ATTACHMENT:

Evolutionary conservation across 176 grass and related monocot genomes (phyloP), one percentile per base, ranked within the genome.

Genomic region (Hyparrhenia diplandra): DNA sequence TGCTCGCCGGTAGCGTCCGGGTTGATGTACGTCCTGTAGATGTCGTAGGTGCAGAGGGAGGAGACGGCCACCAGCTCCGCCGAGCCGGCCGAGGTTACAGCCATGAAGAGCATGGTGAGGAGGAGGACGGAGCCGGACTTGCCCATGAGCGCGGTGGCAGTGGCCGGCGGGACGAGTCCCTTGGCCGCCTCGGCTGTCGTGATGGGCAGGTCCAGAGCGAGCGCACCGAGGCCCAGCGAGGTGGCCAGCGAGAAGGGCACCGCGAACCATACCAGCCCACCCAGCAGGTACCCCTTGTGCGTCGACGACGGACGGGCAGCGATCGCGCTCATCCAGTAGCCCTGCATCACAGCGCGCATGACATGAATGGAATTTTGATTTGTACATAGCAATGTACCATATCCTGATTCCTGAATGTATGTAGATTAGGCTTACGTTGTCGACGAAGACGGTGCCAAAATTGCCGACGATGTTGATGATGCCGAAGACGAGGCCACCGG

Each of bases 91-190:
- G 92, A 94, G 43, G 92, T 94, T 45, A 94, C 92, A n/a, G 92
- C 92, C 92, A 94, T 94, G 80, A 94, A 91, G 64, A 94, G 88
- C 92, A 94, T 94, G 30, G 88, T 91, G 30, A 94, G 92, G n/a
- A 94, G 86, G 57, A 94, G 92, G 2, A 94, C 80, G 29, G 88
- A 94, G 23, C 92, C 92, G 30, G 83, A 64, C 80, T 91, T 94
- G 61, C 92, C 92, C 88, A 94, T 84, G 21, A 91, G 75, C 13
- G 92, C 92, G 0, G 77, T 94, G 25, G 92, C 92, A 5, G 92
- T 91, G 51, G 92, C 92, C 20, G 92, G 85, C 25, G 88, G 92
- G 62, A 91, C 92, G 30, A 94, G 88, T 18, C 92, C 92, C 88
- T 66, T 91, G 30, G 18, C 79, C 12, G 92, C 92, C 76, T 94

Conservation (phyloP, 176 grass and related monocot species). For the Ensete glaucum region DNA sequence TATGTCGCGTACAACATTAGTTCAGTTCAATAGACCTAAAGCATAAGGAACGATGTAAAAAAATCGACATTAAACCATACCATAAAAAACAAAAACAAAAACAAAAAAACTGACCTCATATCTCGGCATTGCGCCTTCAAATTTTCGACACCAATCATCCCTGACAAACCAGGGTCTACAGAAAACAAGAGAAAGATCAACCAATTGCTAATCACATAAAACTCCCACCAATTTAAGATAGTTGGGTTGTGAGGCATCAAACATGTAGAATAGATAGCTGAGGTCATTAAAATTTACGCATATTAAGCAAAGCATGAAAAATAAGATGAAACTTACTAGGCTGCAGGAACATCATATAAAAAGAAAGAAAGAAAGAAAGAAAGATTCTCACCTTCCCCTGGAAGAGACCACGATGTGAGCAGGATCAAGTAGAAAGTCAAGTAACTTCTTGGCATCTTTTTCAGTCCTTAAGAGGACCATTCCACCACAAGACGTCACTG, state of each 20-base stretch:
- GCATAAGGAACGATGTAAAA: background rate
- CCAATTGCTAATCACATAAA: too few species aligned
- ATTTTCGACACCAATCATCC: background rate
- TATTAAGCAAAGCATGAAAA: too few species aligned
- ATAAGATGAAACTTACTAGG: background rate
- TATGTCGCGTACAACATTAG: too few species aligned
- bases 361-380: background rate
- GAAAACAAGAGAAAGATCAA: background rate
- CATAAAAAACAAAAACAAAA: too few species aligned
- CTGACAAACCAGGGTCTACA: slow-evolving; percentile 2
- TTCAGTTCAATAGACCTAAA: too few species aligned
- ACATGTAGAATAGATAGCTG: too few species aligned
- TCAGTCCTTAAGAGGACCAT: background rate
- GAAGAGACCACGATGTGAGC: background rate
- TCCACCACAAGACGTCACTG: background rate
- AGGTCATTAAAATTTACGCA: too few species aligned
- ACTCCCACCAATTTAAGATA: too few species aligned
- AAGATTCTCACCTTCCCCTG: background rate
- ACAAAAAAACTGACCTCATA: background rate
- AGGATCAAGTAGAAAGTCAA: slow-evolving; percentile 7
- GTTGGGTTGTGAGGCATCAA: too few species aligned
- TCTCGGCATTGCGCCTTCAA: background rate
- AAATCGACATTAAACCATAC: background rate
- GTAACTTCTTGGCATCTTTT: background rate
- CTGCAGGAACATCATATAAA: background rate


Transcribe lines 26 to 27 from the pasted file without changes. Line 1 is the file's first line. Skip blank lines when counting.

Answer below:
- ACATGTAGAATAGATAGCTG: too few species aligned
- TCAGTCCTTAAGAGGACCAT: background rate